I have two questions about the word "untrimm'd" from the following Shakespeare's verses:
"And every fair from fair sometimes declines,
By chance, or nature's changing course untrimm'd;"

I would guess untrimm'd is the equivalnt of untrimmed. Maybe in Shakespeare's time, they wrote all past participle in 'd form, am I right?
Also, if nature's course is changing, how come it is described as untrimmed?
Thanks in advance.
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It is written with the apostrophe to ensure that the reader reads it as two syllables-- /un 'trimd/-- to maintain the meter. In King John, Shakspere writes:

O Lewis, stand fast! the devil tempts thee here,
In likeness of a new untrimmed bride.


Here, untrimmed is intended to be read as three syllables: /un 'trim ed/. However, I do not think that this way of indicating syllabification is consistent throughout his works.

Nature could be untrimmed because it is unruly, but I think that this is rather a nautical term: untrimmed sails on a ship are those which have not been adjusted to catch the wind properly. The course or progress of nature is erratic, uncontrolled.
Thanks very, very much.

In the peom, he also mentioned eternality :

Shall I compare thee to a summer's day?
Thou art more lovely and more temperate.
Rough winds do shake the darling buds of May;
And summer's lease hath all too short a date.
Sometime too hot the eye of heaven shines,
And often is his gold complexion dimm'd;
And every fair from fair sometime declines,
By chance, or nature's changing course untrimm'd;
But thy eternal summer shall not fade,
Nor lose possession of that fair thou owest;
Nor shall Death brag thou wand'rest in his shade,
When in eternal lines to time thou grow'st
So long as men can breathe or eyes can see,
So long lives this, and this gives life to thee.
-- William Shakespeare --

My first question, grow'st is the contraction of what ?

I hope I'm not too annoying asking so many questions. It's only the last three lines I need help now.
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There's no such thing as too many questions, Hunk-- that is what this website exists for.

Grow'st = growest, just as wand'rest = wanderest in the previous line of the poem-- the -(e)st suffix is the second person singular verb form in Early Modern English.
Did people in Shakespeare's time use 'thy', 'thou' and 'thee' in stead of 'you' in their conversations? I mean, did the word 'you' even exist then?
Well, Shakspere certainly uses you as much as he uses thy, thou and thee-- and thine, and ye. I am not a language historian, but I suppose it was a gradual changeover.

Here's some of what the Online Etymology Dictionary has to say about you:

O.E. eow, dat. and acc. pl. of þu (see thou ), objective case of ge, "ye" (see ye ), from W.Gmc. *iuwiz (cf. O.N. yor, O.S. iu, O.Fris. iuwe, M.Du., Du. u, O.H.G. iu, iuwih, Ger. euch), from PIE *ju. Pronunciation of you and the nom. form ye gradually merged from 14c.; the distinction between them passed out of general usage by 1600. Widespread use of Fr. in England after 12c. gave Eng. you the same association as Fr vous, and it began to drive out sing. nom. thou, originally as a sign of respect (similar to the "royal we") when addressing superiors, then equals and strangers, and ultimately (by c.1575) becoming the general form of address .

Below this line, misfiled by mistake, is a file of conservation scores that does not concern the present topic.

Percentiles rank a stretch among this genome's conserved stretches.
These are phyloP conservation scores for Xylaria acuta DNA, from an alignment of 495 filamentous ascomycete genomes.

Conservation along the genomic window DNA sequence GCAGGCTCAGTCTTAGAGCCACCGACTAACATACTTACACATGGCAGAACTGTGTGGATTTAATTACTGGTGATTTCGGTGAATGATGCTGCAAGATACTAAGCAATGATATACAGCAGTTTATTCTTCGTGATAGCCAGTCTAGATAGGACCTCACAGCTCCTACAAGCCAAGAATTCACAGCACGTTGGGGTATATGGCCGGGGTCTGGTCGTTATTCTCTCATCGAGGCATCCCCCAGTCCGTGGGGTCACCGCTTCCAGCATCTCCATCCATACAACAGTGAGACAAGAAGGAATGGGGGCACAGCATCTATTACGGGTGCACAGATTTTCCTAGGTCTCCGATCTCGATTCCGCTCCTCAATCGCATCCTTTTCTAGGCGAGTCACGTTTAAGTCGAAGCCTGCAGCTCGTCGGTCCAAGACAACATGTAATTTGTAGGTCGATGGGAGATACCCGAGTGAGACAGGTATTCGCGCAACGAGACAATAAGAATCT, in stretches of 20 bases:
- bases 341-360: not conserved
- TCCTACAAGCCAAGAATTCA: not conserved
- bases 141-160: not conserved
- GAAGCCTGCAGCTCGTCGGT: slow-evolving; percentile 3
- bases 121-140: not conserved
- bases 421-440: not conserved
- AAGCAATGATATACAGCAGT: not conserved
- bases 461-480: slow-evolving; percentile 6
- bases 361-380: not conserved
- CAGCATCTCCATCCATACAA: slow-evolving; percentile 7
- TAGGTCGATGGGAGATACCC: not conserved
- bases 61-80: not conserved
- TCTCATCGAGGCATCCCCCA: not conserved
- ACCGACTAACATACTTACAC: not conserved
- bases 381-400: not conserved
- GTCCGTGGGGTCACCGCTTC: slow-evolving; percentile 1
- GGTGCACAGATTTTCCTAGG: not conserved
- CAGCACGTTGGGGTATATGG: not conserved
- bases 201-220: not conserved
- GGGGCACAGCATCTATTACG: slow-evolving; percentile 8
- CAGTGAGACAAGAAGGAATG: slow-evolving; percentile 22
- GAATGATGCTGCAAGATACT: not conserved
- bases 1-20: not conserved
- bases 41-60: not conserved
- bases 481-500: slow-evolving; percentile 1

If you go to that site, you can research the th- pronouns also, I think.
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Mister Micawber,

Thank you for your help and patience.

Could you also explain what THIS in the last line of the poem refers to?

Shall I compare thee to a summer's day?
Thou art more lovely and more temperate.
Rough winds do shake the darling buds of May;
And summer's lease hath all too short a date.
Sometime too hot the eye of heaven shines,
And often is his gold complexion dimm'd;
And every fair from fair sometime declines,
By chance, or nature's changing course untrimm'd;
But thy eternal summer shall not fade,
Nor lose possession of that fair thou owest;
Nor shall Death brag thou wand'rest in his shade,
When in eternal lines to time thou grow'st
So long as men can breathe or eyes can see,
So long lives this, and this gives life to thee.
-- William Shakespeare --
This is the sonnet itself that Shaksper is writing, Hunk.
I try to rearrange the last four lines, so they may be easier to understand:

When thou grow'st in eternal lines to time
So long as men can breathe or eyes can see,
So long thisnlives, and this gives life to thee,
Death shall not brag thou wand'rest in his shade.

Sorry I ruined the sonnet for you, but... I think these four lines together is a complete thought.

Could you please rewrite "when grow in eternal lines to time"? I don't know what that means.

This is definitely my last question on this poem for you.



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